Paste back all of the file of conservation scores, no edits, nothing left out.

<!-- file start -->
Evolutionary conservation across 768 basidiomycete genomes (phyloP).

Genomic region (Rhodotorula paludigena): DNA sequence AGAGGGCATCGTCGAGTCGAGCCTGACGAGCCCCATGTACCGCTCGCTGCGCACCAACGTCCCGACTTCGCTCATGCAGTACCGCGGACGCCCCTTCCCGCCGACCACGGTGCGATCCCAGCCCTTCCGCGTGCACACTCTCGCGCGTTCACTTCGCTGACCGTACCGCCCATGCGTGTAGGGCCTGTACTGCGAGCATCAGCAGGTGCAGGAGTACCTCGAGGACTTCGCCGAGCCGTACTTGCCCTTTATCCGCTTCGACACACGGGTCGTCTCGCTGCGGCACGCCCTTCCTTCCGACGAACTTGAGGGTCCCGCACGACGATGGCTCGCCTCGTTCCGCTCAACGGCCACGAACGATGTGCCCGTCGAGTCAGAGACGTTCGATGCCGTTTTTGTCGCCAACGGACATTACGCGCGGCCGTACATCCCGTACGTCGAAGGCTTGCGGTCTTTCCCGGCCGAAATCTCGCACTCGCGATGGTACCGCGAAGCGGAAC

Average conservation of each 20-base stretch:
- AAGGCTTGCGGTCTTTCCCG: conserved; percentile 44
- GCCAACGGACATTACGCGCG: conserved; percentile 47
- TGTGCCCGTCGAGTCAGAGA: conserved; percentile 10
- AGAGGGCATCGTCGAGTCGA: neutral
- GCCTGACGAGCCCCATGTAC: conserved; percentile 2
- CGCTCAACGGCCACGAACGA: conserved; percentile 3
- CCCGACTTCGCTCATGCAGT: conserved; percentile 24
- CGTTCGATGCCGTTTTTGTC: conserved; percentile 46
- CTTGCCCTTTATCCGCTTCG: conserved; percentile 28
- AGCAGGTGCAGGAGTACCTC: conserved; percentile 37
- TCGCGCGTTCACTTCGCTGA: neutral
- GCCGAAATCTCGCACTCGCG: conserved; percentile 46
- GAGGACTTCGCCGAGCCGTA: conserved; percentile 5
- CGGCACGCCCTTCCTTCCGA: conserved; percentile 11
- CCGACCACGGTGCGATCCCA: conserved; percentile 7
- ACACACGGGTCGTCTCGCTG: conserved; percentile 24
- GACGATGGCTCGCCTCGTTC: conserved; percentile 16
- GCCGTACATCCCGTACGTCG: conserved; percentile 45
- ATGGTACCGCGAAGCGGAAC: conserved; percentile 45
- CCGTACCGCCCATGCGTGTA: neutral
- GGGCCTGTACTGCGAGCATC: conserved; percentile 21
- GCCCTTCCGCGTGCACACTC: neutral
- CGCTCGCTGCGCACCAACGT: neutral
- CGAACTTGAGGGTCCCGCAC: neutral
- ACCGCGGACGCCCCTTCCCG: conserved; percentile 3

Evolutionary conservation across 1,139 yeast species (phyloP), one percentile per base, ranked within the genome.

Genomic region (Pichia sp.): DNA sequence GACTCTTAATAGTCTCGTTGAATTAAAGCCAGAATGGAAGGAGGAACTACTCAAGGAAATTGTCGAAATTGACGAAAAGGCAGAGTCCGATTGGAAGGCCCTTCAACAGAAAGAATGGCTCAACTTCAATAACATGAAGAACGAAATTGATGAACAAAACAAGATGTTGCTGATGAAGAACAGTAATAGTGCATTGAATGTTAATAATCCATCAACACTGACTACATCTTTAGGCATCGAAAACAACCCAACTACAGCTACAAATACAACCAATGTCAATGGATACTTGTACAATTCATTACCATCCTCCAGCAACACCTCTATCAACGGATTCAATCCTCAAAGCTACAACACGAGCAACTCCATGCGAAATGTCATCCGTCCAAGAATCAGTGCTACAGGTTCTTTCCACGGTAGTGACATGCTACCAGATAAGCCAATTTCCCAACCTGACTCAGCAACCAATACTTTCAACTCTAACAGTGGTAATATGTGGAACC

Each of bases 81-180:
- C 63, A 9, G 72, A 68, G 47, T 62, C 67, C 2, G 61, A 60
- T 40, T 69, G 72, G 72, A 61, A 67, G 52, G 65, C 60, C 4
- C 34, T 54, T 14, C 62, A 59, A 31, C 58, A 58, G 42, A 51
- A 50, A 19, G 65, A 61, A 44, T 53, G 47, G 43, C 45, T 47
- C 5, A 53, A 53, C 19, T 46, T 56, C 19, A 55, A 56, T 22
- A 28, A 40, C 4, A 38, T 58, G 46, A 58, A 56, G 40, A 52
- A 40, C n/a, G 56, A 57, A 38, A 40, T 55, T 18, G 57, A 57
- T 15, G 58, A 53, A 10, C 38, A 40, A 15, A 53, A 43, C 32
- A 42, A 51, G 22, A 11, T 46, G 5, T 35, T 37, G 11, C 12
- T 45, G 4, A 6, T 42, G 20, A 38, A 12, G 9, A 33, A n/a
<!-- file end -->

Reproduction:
Evolutionary conservation across 768 basidiomycete genomes (phyloP).

Genomic region (Rhodotorula paludigena): DNA sequence AGAGGGCATCGTCGAGTCGAGCCTGACGAGCCCCATGTACCGCTCGCTGCGCACCAACGTCCCGACTTCGCTCATGCAGTACCGCGGACGCCCCTTCCCGCCGACCACGGTGCGATCCCAGCCCTTCCGCGTGCACACTCTCGCGCGTTCACTTCGCTGACCGTACCGCCCATGCGTGTAGGGCCTGTACTGCGAGCATCAGCAGGTGCAGGAGTACCTCGAGGACTTCGCCGAGCCGTACTTGCCCTTTATCCGCTTCGACACACGGGTCGTCTCGCTGCGGCACGCCCTTCCTTCCGACGAACTTGAGGGTCCCGCACGACGATGGCTCGCCTCGTTCCGCTCAACGGCCACGAACGATGTGCCCGTCGAGTCAGAGACGTTCGATGCCGTTTTTGTCGCCAACGGACATTACGCGCGGCCGTACATCCCGTACGTCGAAGGCTTGCGGTCTTTCCCGGCCGAAATCTCGCACTCGCGATGGTACCGCGAAGCGGAAC

Average conservation of each 20-base stretch:
- AAGGCTTGCGGTCTTTCCCG: conserved; percentile 44
- GCCAACGGACATTACGCGCG: conserved; percentile 47
- TGTGCCCGTCGAGTCAGAGA: conserved; percentile 10
- AGAGGGCATCGTCGAGTCGA: neutral
- GCCTGACGAGCCCCATGTAC: conserved; percentile 2
- CGCTCAACGGCCACGAACGA: conserved; percentile 3
- CCCGACTTCGCTCATGCAGT: conserved; percentile 24
- CGTTCGATGCCGTTTTTGTC: conserved; percentile 46
- CTTGCCCTTTATCCGCTTCG: conserved; percentile 28
- AGCAGGTGCAGGAGTACCTC: conserved; percentile 37
- TCGCGCGTTCACTTCGCTGA: neutral
- GCCGAAATCTCGCACTCGCG: conserved; percentile 46
- GAGGACTTCGCCGAGCCGTA: conserved; percentile 5
- CGGCACGCCCTTCCTTCCGA: conserved; percentile 11
- CCGACCACGGTGCGATCCCA: conserved; percentile 7
- ACACACGGGTCGTCTCGCTG: conserved; percentile 24
- GACGATGGCTCGCCTCGTTC: conserved; percentile 16
- GCCGTACATCCCGTACGTCG: conserved; percentile 45
- ATGGTACCGCGAAGCGGAAC: conserved; percentile 45
- CCGTACCGCCCATGCGTGTA: neutral
- GGGCCTGTACTGCGAGCATC: conserved; percentile 21
- GCCCTTCCGCGTGCACACTC: neutral
- CGCTCGCTGCGCACCAACGT: neutral
- CGAACTTGAGGGTCCCGCAC: neutral
- ACCGCGGACGCCCCTTCCCG: conserved; percentile 3

Evolutionary conservation across 1,139 yeast species (phyloP), one percentile per base, ranked within the genome.

Genomic region (Pichia sp.): DNA sequence GACTCTTAATAGTCTCGTTGAATTAAAGCCAGAATGGAAGGAGGAACTACTCAAGGAAATTGTCGAAATTGACGAAAAGGCAGAGTCCGATTGGAAGGCCCTTCAACAGAAAGAATGGCTCAACTTCAATAACATGAAGAACGAAATTGATGAACAAAACAAGATGTTGCTGATGAAGAACAGTAATAGTGCATTGAATGTTAATAATCCATCAACACTGACTACATCTTTAGGCATCGAAAACAACCCAACTACAGCTACAAATACAACCAATGTCAATGGATACTTGTACAATTCATTACCATCCTCCAGCAACACCTCTATCAACGGATTCAATCCTCAAAGCTACAACACGAGCAACTCCATGCGAAATGTCATCCGTCCAAGAATCAGTGCTACAGGTTCTTTCCACGGTAGTGACATGCTACCAGATAAGCCAATTTCCCAACCTGACTCAGCAACCAATACTTTCAACTCTAACAGTGGTAATATGTGGAACC

Each of bases 81-180:
- C 63, A 9, G 72, A 68, G 47, T 62, C 67, C 2, G 61, A 60
- T 40, T 69, G 72, G 72, A 61, A 67, G 52, G 65, C 60, C 4
- C 34, T 54, T 14, C 62, A 59, A 31, C 58, A 58, G 42, A 51
- A 50, A 19, G 65, A 61, A 44, T 53, G 47, G 43, C 45, T 47
- C 5, A 53, A 53, C 19, T 46, T 56, C 19, A 55, A 56, T 22
- A 28, A 40, C 4, A 38, T 58, G 46, A 58, A 56, G 40, A 52
- A 40, C n/a, G 56, A 57, A 38, A 40, T 55, T 18, G 57, A 57
- T 15, G 58, A 53, A 10, C 38, A 40, A 15, A 53, A 43, C 32
- A 42, A 51, G 22, A 11, T 46, G 5, T 35, T 37, G 11, C 12
- T 45, G 4, A 6, T 42, G 20, A 38, A 12, G 9, A 33, A n/a